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Selected Works

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Theo Wujcik, Portrait of James Rosenquist, 1972, lithograph on wove paper, 16.5 x 19.25 inches, 22.25_h, 24.75_w frame, edition 5/30

Portrait of James Rosenquist, 1972

Lithograph on Wove paper

16.5 x 19.25 inches

Edition 5/30

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Theo Wujcik, Portrait of James Rosenquist, 1972, lithograph on wove paper, 16.5 x 19.25 inches, 22.25_h, 24.75_w frame, edition 5/30

Portrait of James Rosenquist, 1972

Lithograph on Wove paper

16.5 x 19.25 inches

Edition 5/30

Purchase

Biography

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Theo Wujcik (1936-2014) is an American painter and printmaker from Detroit, MI. Wujcik is famous for his innovative techniques which enlisted a multitude of styles and materials, unbound by any specific artistic style. These included drawings and prints of the famous artists he called friends, using charcoal and polymer emulsion to pioneer the chiseled engraving technique, and the chain link motif found throughout his various installations, which he used to communicate his ideas, memories and stories on environmental and sociopolitical issues through layers of paint and various salvaged materials.

Wujcik trained at the College for Creative Studies in Detroit under modernist, Sarkis Sarkisian, before completing his postgraduate work at the University of New Mexico. He would go on to train as a master printer at the Tamrind Lithography Workshop in Albuquerque and in Los Angeles where he printed for artists such as John Altoon, Ed Moses, and Jasper Johns.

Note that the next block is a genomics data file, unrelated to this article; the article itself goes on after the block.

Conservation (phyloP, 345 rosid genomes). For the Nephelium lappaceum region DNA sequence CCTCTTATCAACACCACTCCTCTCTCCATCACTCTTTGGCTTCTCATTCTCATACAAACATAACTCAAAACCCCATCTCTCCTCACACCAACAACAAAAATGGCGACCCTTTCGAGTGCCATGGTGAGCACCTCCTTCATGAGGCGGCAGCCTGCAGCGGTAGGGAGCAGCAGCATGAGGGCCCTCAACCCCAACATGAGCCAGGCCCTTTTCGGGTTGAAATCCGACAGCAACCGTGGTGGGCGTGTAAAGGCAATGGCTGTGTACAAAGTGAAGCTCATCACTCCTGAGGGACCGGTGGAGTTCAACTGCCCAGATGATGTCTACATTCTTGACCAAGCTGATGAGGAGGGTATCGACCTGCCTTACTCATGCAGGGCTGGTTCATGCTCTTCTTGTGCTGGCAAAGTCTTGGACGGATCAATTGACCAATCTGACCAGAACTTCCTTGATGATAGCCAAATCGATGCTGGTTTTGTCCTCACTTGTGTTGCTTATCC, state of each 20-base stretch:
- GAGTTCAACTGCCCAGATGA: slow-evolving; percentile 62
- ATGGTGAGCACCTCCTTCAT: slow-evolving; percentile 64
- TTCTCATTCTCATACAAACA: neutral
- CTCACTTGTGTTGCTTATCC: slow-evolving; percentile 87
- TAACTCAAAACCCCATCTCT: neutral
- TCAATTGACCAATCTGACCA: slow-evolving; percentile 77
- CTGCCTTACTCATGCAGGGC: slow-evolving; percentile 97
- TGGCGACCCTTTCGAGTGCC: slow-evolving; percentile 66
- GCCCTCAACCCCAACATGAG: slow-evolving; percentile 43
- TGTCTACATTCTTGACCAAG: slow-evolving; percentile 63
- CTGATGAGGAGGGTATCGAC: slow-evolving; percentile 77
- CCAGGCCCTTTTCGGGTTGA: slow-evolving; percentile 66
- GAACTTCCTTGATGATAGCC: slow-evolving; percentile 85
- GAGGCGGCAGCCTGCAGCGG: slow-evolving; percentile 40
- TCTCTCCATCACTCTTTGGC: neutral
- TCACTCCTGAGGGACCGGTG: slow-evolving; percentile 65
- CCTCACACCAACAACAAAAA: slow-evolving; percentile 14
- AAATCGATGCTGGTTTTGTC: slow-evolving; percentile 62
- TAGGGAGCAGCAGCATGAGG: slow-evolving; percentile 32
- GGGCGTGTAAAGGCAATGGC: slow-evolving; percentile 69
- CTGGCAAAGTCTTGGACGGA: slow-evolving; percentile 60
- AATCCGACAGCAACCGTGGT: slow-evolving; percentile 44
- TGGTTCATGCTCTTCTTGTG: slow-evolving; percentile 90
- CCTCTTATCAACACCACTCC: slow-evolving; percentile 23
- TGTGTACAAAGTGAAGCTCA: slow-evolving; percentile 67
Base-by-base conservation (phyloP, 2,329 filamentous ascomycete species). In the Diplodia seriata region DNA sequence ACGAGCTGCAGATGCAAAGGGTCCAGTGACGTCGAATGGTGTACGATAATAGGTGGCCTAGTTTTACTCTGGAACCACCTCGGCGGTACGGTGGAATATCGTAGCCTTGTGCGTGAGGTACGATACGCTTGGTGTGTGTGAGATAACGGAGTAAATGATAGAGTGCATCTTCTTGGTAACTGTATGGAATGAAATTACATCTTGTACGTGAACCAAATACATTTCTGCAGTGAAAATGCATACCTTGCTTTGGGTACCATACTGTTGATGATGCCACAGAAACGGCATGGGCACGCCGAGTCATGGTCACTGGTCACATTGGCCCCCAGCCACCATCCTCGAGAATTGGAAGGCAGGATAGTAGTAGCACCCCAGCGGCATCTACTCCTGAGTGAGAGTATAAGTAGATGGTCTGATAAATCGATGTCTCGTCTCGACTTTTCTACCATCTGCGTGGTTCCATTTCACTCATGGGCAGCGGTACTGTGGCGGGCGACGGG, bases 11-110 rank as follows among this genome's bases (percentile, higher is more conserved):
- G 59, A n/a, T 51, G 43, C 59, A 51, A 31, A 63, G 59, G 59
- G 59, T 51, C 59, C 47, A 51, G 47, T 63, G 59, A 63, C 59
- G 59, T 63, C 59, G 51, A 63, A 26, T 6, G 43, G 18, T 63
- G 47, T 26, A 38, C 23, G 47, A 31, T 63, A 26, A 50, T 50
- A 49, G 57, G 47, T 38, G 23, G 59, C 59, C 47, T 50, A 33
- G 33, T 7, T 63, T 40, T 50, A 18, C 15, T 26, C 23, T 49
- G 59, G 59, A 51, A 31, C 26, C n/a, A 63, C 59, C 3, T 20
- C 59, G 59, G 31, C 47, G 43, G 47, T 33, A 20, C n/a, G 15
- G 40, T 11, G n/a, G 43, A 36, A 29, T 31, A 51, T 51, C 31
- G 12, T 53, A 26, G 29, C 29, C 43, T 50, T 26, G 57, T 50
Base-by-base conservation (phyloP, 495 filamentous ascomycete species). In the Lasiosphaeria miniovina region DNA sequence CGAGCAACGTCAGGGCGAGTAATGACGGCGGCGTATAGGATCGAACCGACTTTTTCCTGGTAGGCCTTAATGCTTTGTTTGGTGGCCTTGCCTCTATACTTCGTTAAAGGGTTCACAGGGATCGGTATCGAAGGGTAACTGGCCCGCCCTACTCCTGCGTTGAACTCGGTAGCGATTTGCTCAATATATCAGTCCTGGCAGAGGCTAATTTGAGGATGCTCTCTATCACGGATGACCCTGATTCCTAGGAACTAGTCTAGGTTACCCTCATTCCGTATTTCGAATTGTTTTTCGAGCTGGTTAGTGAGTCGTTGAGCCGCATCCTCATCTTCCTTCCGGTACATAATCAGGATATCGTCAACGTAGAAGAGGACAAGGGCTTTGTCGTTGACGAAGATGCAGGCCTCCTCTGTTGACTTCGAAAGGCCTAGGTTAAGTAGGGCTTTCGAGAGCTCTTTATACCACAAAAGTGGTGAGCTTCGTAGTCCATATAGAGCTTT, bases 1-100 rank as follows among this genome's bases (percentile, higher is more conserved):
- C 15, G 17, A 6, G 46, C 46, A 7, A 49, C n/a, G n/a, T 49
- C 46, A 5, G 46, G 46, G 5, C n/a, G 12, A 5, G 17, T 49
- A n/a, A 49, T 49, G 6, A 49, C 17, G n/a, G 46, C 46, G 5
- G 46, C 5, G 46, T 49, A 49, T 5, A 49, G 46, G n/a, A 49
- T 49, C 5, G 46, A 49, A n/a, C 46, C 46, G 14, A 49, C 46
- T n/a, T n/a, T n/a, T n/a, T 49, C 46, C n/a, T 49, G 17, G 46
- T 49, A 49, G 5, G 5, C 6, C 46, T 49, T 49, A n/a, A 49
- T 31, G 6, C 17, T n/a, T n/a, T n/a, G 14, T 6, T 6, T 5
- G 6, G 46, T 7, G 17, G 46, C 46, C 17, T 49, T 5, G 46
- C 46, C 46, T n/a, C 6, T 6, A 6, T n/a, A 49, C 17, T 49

In 1970, he moved on to the University of South Florida where he became the director of the university’s, Graphicstudio. During this time, he began illustrating portraits of the periods leading artists and his friends, Rosenquist, Ruscha, Jasper Johns, Philip Pearlstein, Robert Rauschenberg, and Roy Lichtenstein, among others. However, by the end of the decade he began to shift his focus from drawing and printmaking to painting and working with mixed media. Inspired by punk rock music and slam dancing, he began dumpster diving for materials to use in installations, which he called “combustibles.” These were shown in vacant buildings and streets across South Florida.

Wujcik’s works can be found in the collections of the Museum of Modern Art, the Whitney Museum of American Art, Chicago Art Institute, the Library of Congress and The National Gallery of Art, among other prestigious institutions. He also, received recognition in the forms of the Louis Comfort Tiffany Foundation Award, a Ford Foundation Grant, an NEA Printmaking Fellowship, Richard Florsheim Art Fund, and the Edwin Austin Abbey Memorial Fund for Mural Painting.

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